This is my entry in The CMBA Spring Blogathon: Big Stars on the Small Screen
There are several more recent late-night hosts like Stephen Colbert or Conan O’Brien who have managed to use the truncated form (and podcasts) to try and go deeper with guests beyond surface-level pleasantries. Colbert even had Dick Cavett on his show, and I’m sure he’s not the only one.
However, as I’ve pored over more and more of his interviews over on Youtube, it feels like Dick Cavett was often the gold standard for lengthier, in-depth discussions will all sorts of talents and luminaries. He had several Beatles on his show, boxing champions, prominent thinkers, along with plenty of Classic Hollywood talent. And his show in its various forms acted as a representation of the dying art of the extended interview.
Cavett’s gift seemed to be his capacity to somehow straddle two worlds. He was an intellectual with a dry comic wit, but also a midwesterner who dressed mostly innocuously and came off unassuming. He looked establishment and yet crammed his shows full of personalities like Janis Joplin and Muhammad Ali.
Often the pairing of his guests seems downright peculiar (ie. Joplin and Raquel Welch for one). However, when he was given the opportunity to sit down with one individual and have a conversation, there were often some wonderful tidbits that came out in the process. And he has a non-grating style of asking the questions we want to know without making them sound totally asinine. He also normally took time to listen.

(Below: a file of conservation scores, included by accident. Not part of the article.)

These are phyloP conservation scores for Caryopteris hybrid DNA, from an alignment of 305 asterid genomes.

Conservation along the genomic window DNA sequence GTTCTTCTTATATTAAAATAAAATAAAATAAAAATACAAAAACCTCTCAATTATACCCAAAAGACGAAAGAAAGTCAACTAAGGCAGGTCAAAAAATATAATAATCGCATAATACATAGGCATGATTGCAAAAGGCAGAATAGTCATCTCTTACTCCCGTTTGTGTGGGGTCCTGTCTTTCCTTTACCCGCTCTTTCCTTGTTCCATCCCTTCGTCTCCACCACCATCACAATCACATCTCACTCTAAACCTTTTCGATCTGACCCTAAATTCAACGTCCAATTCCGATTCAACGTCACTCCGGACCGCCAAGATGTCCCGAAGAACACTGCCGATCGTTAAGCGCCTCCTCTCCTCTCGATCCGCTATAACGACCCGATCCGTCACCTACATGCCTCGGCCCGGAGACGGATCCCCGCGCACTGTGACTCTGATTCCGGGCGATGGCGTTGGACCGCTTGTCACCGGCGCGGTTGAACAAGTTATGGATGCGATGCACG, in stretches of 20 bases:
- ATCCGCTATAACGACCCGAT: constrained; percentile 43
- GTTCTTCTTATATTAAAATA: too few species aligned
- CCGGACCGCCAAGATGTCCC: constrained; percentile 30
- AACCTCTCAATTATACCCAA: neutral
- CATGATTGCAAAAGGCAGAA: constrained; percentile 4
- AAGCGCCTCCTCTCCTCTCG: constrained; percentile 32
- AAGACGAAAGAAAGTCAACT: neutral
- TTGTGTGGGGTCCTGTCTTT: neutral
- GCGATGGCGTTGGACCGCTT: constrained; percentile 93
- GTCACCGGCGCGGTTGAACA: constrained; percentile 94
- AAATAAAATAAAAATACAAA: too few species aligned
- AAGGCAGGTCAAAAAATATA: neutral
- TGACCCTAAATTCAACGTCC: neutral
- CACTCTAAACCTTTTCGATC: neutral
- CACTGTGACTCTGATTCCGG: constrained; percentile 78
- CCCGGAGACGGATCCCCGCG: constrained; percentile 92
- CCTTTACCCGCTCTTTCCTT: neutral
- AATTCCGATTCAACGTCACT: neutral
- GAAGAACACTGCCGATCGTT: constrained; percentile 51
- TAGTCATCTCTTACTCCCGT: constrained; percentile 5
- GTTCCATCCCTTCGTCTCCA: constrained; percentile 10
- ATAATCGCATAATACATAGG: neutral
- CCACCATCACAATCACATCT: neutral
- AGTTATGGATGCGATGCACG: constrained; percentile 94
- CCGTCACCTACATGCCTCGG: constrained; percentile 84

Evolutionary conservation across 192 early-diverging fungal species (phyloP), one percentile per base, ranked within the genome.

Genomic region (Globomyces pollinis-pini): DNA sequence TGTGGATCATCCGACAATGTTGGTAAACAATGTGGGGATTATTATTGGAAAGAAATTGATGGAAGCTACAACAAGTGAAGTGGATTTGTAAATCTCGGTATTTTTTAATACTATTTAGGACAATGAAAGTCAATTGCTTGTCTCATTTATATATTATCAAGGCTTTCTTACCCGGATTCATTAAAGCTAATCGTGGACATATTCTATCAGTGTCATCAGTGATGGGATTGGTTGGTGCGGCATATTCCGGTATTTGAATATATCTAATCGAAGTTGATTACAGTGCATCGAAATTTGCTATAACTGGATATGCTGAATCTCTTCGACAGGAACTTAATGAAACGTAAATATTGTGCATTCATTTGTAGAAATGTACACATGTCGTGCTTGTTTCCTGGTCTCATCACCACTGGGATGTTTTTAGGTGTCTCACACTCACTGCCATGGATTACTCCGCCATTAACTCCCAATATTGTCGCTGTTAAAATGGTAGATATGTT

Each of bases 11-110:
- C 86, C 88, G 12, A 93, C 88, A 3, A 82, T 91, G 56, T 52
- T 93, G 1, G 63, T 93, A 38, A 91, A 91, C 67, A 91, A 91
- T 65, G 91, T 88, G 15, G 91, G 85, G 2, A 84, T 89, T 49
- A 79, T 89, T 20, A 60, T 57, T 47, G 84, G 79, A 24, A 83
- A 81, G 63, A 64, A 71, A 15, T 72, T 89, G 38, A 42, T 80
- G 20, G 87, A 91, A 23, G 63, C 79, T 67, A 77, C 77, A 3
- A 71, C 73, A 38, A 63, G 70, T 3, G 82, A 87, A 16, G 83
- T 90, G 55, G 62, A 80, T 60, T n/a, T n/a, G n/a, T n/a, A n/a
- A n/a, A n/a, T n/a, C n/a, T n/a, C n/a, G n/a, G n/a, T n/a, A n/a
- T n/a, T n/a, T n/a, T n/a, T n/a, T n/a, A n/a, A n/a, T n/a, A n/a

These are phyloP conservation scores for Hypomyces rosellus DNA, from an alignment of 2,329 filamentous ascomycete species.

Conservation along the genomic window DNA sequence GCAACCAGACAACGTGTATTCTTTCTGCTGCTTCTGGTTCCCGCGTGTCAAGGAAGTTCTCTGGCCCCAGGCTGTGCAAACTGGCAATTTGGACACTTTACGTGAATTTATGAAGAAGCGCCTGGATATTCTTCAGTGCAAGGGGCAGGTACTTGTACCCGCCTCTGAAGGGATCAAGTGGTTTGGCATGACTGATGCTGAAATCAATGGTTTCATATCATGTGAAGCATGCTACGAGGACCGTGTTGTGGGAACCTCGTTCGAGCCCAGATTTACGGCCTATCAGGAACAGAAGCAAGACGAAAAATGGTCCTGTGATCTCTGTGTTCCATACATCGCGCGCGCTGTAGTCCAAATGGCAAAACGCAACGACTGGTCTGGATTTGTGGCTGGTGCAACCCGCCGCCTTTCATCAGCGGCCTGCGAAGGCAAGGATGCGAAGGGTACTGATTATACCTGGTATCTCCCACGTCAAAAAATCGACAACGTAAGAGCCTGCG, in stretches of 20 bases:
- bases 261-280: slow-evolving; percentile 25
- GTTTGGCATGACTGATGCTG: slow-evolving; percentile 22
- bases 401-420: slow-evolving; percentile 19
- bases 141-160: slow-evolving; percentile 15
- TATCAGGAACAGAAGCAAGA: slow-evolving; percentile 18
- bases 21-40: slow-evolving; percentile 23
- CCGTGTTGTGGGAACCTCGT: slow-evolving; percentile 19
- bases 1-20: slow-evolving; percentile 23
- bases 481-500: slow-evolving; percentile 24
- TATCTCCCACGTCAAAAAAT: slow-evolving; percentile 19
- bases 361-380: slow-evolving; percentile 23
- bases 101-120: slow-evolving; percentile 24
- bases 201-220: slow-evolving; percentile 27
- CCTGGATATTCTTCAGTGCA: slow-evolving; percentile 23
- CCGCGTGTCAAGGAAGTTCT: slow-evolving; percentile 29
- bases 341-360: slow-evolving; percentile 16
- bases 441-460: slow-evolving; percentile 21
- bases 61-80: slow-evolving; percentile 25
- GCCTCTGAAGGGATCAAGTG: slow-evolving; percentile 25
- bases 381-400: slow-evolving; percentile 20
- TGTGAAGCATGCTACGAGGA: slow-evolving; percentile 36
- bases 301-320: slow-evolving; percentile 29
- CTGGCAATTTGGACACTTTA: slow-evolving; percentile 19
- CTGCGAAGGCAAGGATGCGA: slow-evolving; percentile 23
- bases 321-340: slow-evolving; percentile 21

It does feel like he sits down, not for an interview, but for a chat with a friend. And in some cases, people like Groucho and Brando became his friends in real life even as he did his best to coax answers out of the most reticent guests by making them feel comfortable.
I could spend a significant amount of time just discussing some of the directors he had on his show like Alfred Hitchcock, Orson Welles, even Frank Capra, but I thought I would focus on a handful of the stars. Here we go:
Groucho Marx (1969 and 71):
Cavett was quick to praise Grouch as one of his heroes, and it’s fun to watch them together full of laughter but also genuine affection. You can tell the appreciation is mutual between them and it makes the discussions lively.
One anecdote involves Groucho’s encounter with Greta Garbo in the elevator. Not seeing who it was, he pulled her hat brim way down over her head, and when she gave him a withering look, he apologized and said, “I’m terribly sorry, I thought you were a fellow I knew in Kansas City.” That’s Groucho to a tee.
In one candid moment, Groucho says he doesn’t read the news anymore before bed because it’s just a remake of what he’s been hearing all day. It goes to show there’s nothing new under the sun or in the news cycle.
Fred Astaire (1970 and 71):
This is a lovely set of interviews. Astaire is quick to deflect praise and mentions how he doesn’t like watching his old movies because he’s always thinking about how he could do it better. He also provides some insight on a few of his numbers from films like Funny Face. It turns out he’s still got it and besides dancing with Dick, he does a seated rendition of “A Fine Romance” much to the audience’s jubilation.
It turns out his grandson likes the Beatles, and Astaire even owns some of their records himself. On top of his career as a dancer (or “hoofer”), he wrote quite a few songs of his own. I recall seeing him do a rendition of his composition “City of the Angels,” but I could not find it anywhere online.
Robert Mitchum (1971)
Mitchum is an actor I’ve grown to admire over the years, and Cavett makes a point of acknowledging he was known in Hollywood as a tough interview. However, he’s surprisingly forthcoming. He talks about his school years, his time in a southern chain gang, his famous drug bust, and also insomnia.